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Maundy Thursday

“You realize,” the older man said slowly, looking down at me, “where I came from this would

have gotten me lynched.”

After the shiver ran all the way through me, and my throat unclenched, I replied, “And where

I came from, they wouldn’t have killed me, but they would have ostracized me for sure. And

not because you’re black, but because I’m a woman and a pastor.”

It was around 11am on my first Maundy Thursday serving as pastor at Redeemer, and we

were half-way through a makeshift worship service at Senior Center.  We read from the

Gospel of John where Jesus washed his disciples’ feet. Long, awkward silence greeted my

chirrupy invitation for the first volunteer to reenact the Maundy Thursday ritual. Joe, a leader

in most things, finally broke the tension. “I’ll go first; but I only have the one.” As a teenager

in Chicago, Joe lost the other leg due to damage from a gunshot wound. Before he moved

north, Joe spent much of his childhood in Mississippi. That spring morning in 2011, a white

woman in pastor’s garb washed his remaining foot. His heart-stopping observation changed my understanding of Jesus ever after.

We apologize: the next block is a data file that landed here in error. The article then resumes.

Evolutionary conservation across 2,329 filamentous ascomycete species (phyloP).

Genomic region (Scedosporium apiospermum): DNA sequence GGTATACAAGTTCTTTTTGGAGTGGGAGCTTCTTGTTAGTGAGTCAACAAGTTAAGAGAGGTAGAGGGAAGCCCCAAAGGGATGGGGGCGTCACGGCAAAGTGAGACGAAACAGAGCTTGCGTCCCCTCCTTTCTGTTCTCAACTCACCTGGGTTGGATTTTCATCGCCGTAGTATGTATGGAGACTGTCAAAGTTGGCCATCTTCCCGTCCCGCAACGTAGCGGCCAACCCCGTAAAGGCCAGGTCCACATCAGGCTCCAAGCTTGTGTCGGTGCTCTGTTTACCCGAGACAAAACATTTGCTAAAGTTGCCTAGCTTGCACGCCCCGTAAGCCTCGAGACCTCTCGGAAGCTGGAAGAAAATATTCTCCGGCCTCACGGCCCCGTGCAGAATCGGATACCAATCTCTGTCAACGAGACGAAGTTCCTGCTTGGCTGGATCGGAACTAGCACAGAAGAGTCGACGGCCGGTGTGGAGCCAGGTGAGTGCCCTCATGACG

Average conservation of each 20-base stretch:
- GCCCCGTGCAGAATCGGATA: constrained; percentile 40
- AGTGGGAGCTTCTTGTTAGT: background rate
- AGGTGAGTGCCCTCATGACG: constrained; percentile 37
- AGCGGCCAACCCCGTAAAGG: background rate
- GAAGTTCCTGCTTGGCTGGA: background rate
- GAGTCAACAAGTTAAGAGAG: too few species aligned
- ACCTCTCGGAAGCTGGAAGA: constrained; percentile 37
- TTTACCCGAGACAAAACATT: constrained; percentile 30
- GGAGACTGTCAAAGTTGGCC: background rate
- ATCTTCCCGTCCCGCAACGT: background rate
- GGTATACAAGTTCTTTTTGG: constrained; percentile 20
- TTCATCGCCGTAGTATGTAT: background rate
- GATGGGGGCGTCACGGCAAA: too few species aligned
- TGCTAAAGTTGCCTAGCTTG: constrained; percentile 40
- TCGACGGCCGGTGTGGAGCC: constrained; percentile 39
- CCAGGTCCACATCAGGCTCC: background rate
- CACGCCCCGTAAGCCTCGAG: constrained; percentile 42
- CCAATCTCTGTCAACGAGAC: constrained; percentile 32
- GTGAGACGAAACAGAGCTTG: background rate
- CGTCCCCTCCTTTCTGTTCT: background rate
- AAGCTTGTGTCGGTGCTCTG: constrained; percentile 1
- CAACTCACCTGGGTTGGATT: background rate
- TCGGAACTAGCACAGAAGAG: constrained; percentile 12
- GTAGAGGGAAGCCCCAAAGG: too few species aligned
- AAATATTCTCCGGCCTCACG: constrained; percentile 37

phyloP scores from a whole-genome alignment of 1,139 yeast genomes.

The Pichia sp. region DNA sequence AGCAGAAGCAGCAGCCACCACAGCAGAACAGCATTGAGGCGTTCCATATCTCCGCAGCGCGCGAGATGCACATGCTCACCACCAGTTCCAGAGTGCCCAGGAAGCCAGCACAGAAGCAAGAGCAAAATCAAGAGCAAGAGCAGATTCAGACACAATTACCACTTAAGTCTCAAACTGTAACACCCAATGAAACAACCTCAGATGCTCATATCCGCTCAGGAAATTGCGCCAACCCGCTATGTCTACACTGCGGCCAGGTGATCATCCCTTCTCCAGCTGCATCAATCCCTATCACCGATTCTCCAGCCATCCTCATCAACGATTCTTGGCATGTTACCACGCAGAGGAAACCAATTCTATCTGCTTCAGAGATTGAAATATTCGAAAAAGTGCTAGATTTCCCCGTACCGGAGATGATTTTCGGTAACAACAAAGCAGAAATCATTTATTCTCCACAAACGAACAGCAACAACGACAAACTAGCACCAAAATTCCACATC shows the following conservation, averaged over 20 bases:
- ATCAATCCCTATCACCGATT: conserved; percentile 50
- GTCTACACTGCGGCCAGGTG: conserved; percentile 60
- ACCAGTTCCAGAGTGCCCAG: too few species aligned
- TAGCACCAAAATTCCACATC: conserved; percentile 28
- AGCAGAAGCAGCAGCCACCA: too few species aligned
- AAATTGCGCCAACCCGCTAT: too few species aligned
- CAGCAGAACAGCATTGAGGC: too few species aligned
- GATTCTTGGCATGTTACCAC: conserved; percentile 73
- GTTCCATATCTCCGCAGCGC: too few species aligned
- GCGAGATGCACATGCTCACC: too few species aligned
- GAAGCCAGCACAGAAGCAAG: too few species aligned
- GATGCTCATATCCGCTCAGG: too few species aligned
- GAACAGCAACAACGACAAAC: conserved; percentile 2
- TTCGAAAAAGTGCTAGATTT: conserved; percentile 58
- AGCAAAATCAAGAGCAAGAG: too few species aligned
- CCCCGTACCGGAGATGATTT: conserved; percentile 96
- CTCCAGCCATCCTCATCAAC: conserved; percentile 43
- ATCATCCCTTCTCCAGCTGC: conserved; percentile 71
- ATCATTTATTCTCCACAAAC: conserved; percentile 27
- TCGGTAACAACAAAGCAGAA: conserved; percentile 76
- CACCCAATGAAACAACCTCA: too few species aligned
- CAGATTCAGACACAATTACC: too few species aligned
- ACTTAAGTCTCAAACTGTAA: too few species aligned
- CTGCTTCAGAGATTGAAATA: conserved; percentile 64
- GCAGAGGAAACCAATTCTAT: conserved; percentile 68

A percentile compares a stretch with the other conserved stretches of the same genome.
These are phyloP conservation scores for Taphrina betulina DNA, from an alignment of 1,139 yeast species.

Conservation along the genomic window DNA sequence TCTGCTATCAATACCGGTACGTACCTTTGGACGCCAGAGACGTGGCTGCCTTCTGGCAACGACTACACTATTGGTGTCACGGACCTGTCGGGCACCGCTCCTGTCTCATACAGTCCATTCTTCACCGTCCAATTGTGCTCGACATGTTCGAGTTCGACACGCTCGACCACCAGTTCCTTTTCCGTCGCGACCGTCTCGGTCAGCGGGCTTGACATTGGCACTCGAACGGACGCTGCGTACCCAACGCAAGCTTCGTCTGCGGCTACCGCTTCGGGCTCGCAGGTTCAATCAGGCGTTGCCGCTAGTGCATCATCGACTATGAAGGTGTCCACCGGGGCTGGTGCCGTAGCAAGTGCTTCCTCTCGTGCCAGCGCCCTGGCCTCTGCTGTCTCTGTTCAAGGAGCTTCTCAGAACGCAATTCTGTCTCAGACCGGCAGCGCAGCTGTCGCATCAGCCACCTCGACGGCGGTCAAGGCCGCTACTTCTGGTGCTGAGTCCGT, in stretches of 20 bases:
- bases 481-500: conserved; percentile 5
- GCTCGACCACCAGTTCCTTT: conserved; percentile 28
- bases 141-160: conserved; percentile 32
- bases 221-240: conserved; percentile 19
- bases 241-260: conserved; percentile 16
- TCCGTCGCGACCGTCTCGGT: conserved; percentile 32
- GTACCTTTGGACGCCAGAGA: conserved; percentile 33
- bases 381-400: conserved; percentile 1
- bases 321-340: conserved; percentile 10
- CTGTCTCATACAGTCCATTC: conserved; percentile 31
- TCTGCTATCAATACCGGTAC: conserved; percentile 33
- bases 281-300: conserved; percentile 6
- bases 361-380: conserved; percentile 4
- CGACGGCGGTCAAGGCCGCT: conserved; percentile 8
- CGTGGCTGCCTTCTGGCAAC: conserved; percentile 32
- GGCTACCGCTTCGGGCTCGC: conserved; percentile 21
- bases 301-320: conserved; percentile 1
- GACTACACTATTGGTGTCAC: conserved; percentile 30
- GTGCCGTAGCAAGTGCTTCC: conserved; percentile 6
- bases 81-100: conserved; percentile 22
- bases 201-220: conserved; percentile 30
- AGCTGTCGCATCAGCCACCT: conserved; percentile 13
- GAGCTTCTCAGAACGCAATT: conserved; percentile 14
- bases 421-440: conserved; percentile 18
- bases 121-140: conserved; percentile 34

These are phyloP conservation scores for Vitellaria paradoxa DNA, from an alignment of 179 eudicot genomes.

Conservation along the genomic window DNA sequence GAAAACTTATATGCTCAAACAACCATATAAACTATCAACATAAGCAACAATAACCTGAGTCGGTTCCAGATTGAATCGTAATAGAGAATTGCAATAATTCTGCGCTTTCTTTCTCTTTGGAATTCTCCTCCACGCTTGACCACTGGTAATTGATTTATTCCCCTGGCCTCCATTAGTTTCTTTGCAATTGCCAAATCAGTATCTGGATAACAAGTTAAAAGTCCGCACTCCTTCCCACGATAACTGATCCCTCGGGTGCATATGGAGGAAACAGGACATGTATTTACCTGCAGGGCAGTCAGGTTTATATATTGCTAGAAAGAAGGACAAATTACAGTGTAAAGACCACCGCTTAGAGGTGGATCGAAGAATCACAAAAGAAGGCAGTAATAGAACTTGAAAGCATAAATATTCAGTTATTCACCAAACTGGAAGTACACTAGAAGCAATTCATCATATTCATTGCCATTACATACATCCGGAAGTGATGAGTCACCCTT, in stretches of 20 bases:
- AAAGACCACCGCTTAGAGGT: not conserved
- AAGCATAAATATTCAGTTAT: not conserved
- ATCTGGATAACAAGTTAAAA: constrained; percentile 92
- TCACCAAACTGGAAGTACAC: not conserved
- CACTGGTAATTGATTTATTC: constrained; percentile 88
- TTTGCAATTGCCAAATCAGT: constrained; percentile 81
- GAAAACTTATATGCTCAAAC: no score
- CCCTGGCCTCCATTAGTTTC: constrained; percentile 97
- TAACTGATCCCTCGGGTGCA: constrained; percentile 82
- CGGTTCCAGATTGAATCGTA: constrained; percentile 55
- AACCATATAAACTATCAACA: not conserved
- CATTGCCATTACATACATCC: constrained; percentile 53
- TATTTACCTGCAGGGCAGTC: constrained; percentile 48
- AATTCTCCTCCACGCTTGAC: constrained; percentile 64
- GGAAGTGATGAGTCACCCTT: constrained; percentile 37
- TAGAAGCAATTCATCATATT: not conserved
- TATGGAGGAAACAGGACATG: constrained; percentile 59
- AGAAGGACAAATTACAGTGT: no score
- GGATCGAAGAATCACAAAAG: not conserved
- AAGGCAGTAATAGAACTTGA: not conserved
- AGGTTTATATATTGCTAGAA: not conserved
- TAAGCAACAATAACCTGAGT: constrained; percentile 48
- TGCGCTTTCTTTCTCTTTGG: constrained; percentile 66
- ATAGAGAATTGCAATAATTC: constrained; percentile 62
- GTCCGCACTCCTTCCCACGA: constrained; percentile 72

Why do we call it Maundy Thursday? What is this strange “Maundy” word? It comes from the Latin word “mandatum,” which means “command.” And what did Jesus command to his disciples the last time they were together before his arrest, his lynching?

John 15:12
“This is my commandment: that you love one another as I have loved you.”

How did Jesus love us? At great risk. At the greatest possibly risk—to reputation and acceptability, to life and limb. Jesus loved at great risk throughout his entire ministry, showing the possibility and holiness of a gritty love that blasts through categories but still, is love at great peril. Because we had Jesus in common, I got to know Joe. He accepted me as I was, and encouraged me that I could preach the Word in his neighborhood. Years, and many conversations later, I anointed his head with oil and prayed with him as he embarked on the last days of a cancer journey that would take him to death, and then on to everlasting.

John 15:12
“This is my commandment: that you love one another as I have loved you.”

I will miss you today, Redeemer. 
Peace and health in Jesus Christ,
Pastor Lisa

Palm Sunday

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